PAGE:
Travel notes from the real France. Carnet de Voyage is a weekly personal travel story in France sent in by readers. If you’d like to write a story for Carnet de Voyage, head here for details on how to submit.
Approaching my 65th birthday, I announced to my husband, “I’ve always wanted to take a river cruise.”
“Are you sure we’re cruise people?” he replied tentatively. To appease him, I searched for an excursion that wasn’t too demanding.
Luckily, I found CroisiEurope, a French company that offered an affordable program between Normandy and Paris. Just the ticket! Even if we weren’t “cruise people,” it was only four nights on the Seine, with visits to Honfleur, Deauville, Rouen, and Versailles, all places we’d never been. I eagerly booked a cruise for late summer 2020.
In early 2020, Covid-19 gripped the world and international travel imploded. As the global crisis lingered (and I turned 66), we twice postponed the trip. Would I ever cruise the Seine?
More than a year into the pandemic, our flight to Charles De Gaulle airport was virtually empty. “We love it,” the masked flight attendant said. Though France was enjoying a respite from pandemic lockdowns, tourists in Paris were rare; the Hôtel du Sentier’s owner divulged her dismay at running a business with so few guests. Still, the second arrondissement glowed in the golden light of late August.
Our train from Paris to the Normandy coast had barely any riders. Once in Le Havre, we ventured into MuMA. The waterfront museum showcased paintings by Eugène Boudin, mentor to the young Claude Monet. To our delight as dedicated art lovers, the life and work of the celebrated Impressionist would become a recurring motif of our adventure.
Aboard the MS Renoir, we were the only Americans among the French, Belgian, and Swiss passengers. Most appeared to be pushing 70 and solidly bourgeois. Océane, a young English-speaking tour manager, kindly looked after us. The elegant riverboat was about two-thirds full.
Well, this long-awaited cruise was a dream! Our shipshape cabin had a picture window overlooking the Seine, and we felt utterly pampered. Impressive gourmet meals (and gratis wine) were served daily; I treated myself to endless baguettes with butter. One evening featured live entertainment by a Normandy folk-dance troupe.
As the MS Renoir glided downriver, we lazed on the deck and regarded the lush scenery, passing limestone cliffs and tidy villages that looked familiar from paintings by Renoir, Pissarro, Van Gogh, and especially Monet, who created iconic Seine images from a special boat that he fitted out as a floating art studio.
The weather was dry and clear. We piled onto coaches for shore excursions. Flower-filled Honfleur was enchanting, and sun-drenched Deauville looked like a movie set. In Rouen, our group roamed the majestic cathedral, then gazed up at the façade that Monet painted more than 30 times. The crowning glory, however, was Versailles. Just as we entered the sumptuous gardens—as if on cue—the fountains danced to life. We then joined throngs of excited French teenagers packed inside the château. Because of Covid, “the French are discovering their own country,” our guide remarked.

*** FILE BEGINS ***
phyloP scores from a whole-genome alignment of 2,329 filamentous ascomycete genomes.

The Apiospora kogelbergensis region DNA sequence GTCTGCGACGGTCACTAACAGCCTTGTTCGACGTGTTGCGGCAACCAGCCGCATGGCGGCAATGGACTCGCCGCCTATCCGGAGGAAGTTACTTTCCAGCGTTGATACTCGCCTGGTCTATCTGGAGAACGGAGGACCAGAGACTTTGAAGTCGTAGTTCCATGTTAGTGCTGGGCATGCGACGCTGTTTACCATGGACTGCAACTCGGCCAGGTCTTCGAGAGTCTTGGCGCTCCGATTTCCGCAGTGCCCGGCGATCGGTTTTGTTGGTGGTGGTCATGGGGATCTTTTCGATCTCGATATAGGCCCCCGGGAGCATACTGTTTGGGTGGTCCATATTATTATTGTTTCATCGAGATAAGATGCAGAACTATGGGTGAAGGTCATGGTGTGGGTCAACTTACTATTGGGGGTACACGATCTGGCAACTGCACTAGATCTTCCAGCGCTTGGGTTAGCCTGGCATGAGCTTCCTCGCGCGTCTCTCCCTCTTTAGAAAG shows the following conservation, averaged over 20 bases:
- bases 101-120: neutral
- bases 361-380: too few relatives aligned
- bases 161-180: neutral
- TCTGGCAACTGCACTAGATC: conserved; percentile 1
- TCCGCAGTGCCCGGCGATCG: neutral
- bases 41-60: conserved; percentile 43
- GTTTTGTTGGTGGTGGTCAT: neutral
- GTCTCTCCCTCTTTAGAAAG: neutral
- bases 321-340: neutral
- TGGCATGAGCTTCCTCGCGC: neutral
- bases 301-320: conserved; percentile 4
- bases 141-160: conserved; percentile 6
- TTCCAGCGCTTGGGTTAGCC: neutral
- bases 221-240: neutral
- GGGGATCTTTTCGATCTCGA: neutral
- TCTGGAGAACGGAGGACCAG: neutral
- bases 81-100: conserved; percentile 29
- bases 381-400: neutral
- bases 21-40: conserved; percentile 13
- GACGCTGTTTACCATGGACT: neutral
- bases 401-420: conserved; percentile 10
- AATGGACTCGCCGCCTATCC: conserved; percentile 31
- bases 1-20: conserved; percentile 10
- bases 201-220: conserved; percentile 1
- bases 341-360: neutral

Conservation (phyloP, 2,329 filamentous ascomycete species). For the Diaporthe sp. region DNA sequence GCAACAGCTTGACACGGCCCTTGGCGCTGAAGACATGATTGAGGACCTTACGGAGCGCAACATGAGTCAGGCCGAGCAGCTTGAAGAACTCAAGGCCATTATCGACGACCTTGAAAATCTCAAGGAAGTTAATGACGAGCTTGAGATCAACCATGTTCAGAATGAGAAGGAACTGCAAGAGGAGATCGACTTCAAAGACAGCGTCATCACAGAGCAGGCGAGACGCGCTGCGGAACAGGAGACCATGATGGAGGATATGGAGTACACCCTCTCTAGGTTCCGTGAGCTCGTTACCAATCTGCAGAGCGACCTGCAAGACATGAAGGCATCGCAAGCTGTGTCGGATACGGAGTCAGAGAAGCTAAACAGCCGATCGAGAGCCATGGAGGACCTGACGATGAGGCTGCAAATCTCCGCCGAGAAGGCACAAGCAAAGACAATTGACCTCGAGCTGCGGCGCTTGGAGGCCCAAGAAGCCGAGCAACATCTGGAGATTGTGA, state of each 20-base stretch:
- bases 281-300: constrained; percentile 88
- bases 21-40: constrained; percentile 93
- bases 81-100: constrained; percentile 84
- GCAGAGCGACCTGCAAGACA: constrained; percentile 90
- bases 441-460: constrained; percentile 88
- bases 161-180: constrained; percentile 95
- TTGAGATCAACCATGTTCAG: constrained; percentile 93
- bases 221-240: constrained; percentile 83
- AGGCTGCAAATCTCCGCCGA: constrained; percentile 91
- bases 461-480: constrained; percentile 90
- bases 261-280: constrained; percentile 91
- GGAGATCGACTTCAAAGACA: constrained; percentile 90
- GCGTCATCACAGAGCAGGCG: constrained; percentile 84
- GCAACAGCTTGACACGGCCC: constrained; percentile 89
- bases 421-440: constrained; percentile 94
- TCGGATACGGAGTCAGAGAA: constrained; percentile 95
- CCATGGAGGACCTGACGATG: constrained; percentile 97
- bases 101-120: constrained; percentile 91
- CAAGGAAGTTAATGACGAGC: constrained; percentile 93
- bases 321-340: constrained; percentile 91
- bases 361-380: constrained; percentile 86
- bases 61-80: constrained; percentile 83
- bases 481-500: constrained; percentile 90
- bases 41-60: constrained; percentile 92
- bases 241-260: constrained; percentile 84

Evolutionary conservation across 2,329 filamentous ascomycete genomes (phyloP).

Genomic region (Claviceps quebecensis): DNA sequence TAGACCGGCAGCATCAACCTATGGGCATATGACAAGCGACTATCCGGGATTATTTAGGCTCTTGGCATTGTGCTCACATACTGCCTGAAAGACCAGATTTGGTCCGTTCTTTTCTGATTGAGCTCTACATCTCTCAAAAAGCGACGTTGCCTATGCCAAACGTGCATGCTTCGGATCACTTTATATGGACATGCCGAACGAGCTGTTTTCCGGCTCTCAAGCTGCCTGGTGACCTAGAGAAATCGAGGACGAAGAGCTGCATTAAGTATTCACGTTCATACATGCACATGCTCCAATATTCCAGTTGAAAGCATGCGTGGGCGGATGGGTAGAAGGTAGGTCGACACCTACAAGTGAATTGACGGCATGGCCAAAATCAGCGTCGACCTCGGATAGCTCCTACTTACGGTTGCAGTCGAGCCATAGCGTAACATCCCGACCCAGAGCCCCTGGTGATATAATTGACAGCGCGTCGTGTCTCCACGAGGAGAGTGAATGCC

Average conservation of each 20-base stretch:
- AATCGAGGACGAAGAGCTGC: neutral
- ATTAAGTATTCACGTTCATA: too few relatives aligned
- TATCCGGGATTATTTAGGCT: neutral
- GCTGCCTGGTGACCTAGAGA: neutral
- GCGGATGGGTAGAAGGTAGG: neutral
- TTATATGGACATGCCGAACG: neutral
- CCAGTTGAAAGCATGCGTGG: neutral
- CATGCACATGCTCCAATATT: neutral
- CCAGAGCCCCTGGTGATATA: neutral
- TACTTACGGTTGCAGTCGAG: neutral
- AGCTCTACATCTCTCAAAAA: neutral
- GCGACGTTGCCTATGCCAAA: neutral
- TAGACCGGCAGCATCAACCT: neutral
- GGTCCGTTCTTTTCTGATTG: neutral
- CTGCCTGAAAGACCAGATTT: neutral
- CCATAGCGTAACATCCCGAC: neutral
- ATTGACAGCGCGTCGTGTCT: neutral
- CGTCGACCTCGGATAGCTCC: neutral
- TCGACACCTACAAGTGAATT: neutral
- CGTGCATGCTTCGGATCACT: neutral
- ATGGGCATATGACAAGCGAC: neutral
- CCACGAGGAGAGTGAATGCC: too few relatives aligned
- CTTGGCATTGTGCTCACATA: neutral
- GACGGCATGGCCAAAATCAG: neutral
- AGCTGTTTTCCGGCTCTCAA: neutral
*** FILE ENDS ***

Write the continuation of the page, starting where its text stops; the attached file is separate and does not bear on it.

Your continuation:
All too soon the MS Renoir cruised into Paris, where we bid her a reluctant adieu. We transferred to a holiday apartment on the Île St-Louis, which offered a broad view of the Pont Louis Philippe and river traffic on the sparkling Seine. At a pharmacy on the island, we paid €50 for required Covid tests and received negative results in 15 minutes.
We continued our Monet studies at the Musée d’Orsay, admiring a series of Rouen Cathedral façades that we’d just seen in person. Our art tutorial then took a dramatic turn on a day-trip to his famous house and gardens in Giverny. Usually, our affable guide would have escorted eight customers in her tour van, but due to Covid we were alone.
Monet’s sun-dappled property was breathtaking. “It’s a work of art in itself,” my husband observed. After admiring beds brimming with sunflowers, clematis, geraniums, nasturtiums, marigolds, roses, and more, we strolled through the cavernous gift shop, located in the former studio where the artist spent decades creating his magnum opus Nymphéas, or water-lily series.
On our last day in Paris, we capped off our tribute to Monet at two distinctive museums. Among dozens of his works, the Musée Marmottan Monet houses Impression, Sunrise, the seminal 1872 painting that inspired the art movement’s name. Later, in the baking sun, we found the strength to trudge to the Musée de l’Orangerie, where we regarded his remarkable late water-lily panels in hushed silence.
Our heads swimming with watery reflections, we rested our achy legs. Despite the Covid setbacks, CroisiEurope (and Monsieur Monet) had given me a birthday gift worth waiting for.
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Kathleen Paton is a retired editor and copywriter based in New York City. For more than 30 years she has travelled throughout France—most recently to Paris and Antibes—and has invariably found the French to be polite, helpful, and welcoming.
Lead photo credit : The Seine at night from the Île St-Louis © Kathleen Paton
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